Note that it happens to be lower semicontinuous if $$f^{-1}((-\infty, u])$$ belongs to a closed interval for any $$u\in \mathbb{R}$$. Therefore, it is clear that a C-function is lower semicontinuous, hence $$f(x)\le \liminf_{y\to x}f(y)$$ for any $$x\in \mathbb{R}$$. In addition, every C-function $$f(x)$$ has finite left and right limits at any x, and $$f(x)\le \min (f(x_{-}), f(x_{+}))$$.

On the other hand, if $$f(x)$$ is convex on $$\mathbb{R}$$, it definitely belongs to the class of C-functions; the same as any monotone and continuous function on $$\mathbb{R}$$. Similarly, any continuous function with nonincreasing on $$(-\infty, a)$$ and nondecreasing on $$(a,\infty )$$, for a fixed a, is deemed to be a C-function e.g. all loss functions used in statistics. More discussion can be found in Merkle .

### Theorem 1

(Jensen’s inequality for quantile)

Let g be a C-function and X be any real random variable. Suppose that $$q\geqslant \frac{1}{2}$$. Then, if $$\mu _{q}^{X}$$, the q-quantile of X, is unique, then

\begin{aligned} g \bigl(\mu _{q}^{X} \bigr)\leqslant \mu ^{g(X)}_{q}, \end{aligned}
(2)

where $$\mu ^{g(X)}_{q}$$ is any q-quantile of $$g(X)$$. Conversely, if $$\mu ^{g(X)}_{q}$$ is unique, (2) holds for any q-quantile of X. General speaking, for any q-quantile of $$g(X)$$, there exists a q-quantile of X such that (2) holds.

### Proof

Let $$\mu ^{g(X)}_{q}$$ be one q-quantile of $$g(X)$$, and define $$I=g^{-1} ((-\infty,\mu ^{g(X)}_{q}] )$$. Then

\begin{aligned} P(X\in I)=P\bigl(g(X)\leqslant \mu ^{g(X)}_{q}\bigr)\geqslant q, \end{aligned}

and by Lemma 1 there is one $$\mu _{q}^{X}$$ in I which implies $$g(\mu _{q})\leqslant \mu ^{g(X)}_{q}$$. Therefore, it has been proved that for any q-quantile of $$g(X)$$ there exists a q-quantile of X such that (2) holds. In particular, it is implied that if $$\mu _{q}^{X}$$ is unique, (2) holds for any q-quantile of $$g(X)$$. It is supposed that $$\mu ^{g(X)}_{q}$$ is unique. We only need to prove the property of interval I described in (ii) of Lemma 1. In fact, if otherwise, it can be found that there is a closed interval J under the condition such that I is a proper subset of J and $$P(X\in J)=q$$. Without loss of generality, we assume $$I=(-\infty,b]$$, $$J=(-\infty,c]$$, where $$c>b$$. Then, there is $$x_{0}$$ such that $$x_{0}\notin I, x_{0}\in J$$, and $$g(x_{0})>\mu ^{g(X)}_{q}$$. Let $$M=\mu ^{g(X)}_{q}+(g(x_{0})-\mu ^{g(X)}_{q})/2$$. It is easy to show that the closed interval $$I_{1}=g^{-1}((-\infty,M])$$ is contained in J due to the lower semicontinuous property of g, which also means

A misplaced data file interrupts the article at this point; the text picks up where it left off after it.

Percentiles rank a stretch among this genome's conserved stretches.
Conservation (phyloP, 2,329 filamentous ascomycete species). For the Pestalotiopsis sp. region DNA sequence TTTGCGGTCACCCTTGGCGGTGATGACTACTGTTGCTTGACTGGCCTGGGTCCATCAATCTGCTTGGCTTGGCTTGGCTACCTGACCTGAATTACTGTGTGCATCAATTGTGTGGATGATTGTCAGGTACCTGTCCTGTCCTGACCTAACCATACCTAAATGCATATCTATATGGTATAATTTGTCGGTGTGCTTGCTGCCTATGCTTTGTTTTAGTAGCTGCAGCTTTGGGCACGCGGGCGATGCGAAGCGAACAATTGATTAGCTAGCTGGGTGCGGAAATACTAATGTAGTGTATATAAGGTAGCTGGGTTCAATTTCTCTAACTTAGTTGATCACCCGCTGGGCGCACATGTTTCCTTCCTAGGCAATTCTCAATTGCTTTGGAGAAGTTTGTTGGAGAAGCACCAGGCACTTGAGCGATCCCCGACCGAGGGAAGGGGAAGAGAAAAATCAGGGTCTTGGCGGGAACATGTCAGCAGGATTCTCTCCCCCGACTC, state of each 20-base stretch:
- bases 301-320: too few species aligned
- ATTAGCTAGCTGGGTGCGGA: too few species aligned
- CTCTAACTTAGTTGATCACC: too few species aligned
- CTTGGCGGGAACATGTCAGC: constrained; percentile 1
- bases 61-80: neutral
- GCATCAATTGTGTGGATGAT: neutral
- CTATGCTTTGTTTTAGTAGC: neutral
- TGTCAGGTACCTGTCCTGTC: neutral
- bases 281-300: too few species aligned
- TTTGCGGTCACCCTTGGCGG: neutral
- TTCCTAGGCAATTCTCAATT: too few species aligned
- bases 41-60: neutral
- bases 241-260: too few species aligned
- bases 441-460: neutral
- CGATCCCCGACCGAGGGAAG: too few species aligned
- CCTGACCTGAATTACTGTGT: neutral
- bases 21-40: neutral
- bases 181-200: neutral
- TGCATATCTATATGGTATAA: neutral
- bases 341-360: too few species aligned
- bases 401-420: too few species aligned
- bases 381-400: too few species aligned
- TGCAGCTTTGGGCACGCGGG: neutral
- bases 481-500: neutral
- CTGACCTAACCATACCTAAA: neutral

\begin{aligned} P\bigl(g(X)\leqslant M\bigr)=P(X\in I_{1})= q. \end{aligned}

Consequently, M is a q-quantile of $$g(X)$$, which is contradictory to the uniqueness of $$\mu ^{g(X)}_{q}$$. Therefore, we complete the proof of Theorem 1. □

### Remark 1

The theorem indicates that, when $$q\ge \frac{1}{2}$$, the quantile operator $$\mu ^{X}_{q}$$, along with any C-function, possesses Jensen’s inequality, which extremely extends the existing literature; unfortunately, this cannot be guaranteed when $$q<\frac{1}{2}$$ as illustrated in the following remark.

### Remark 2

Theorem 1 does not hold for the case $$q<\frac{1}{2}$$ yet. For example, let $$g(x)=x^{2}$$ and X be a discrete random variable with

X −3 −2 −1 0 1 2 3
Pr $$\frac{1}{4}$$ $$\frac{1}{4}$$ $$\frac{1}{4}$$ $$\frac{1}{16}$$ $$\frac{1}{16}$$ $$\frac{1}{16}$$ $$\frac{1}{16}$$

It is easy to check that $$\{\mu _{0.25}\}=[-3,-2]$$, $$\{\mu _{0.5}\}=[-2,-1]$$, $$\{\mu _{0.75}\}=[-1,0]$$ and $$\{\mu ^{X^{2}}_{0.25}\}=\{1\}$$, $$\{\mu ^{X^{2}}_{0.5}\}=\{4\}$$, $$\{\mu ^{X^{2}}_{0.75}\}=\{9\}$$. Then, for any 0.25-quantile of X, we have $$(\mu _{0.25})^{2}>\mu ^{X^{2}}_{0.25}$$ i.e. Theorem 1 does not hold for $$q=0.25$$.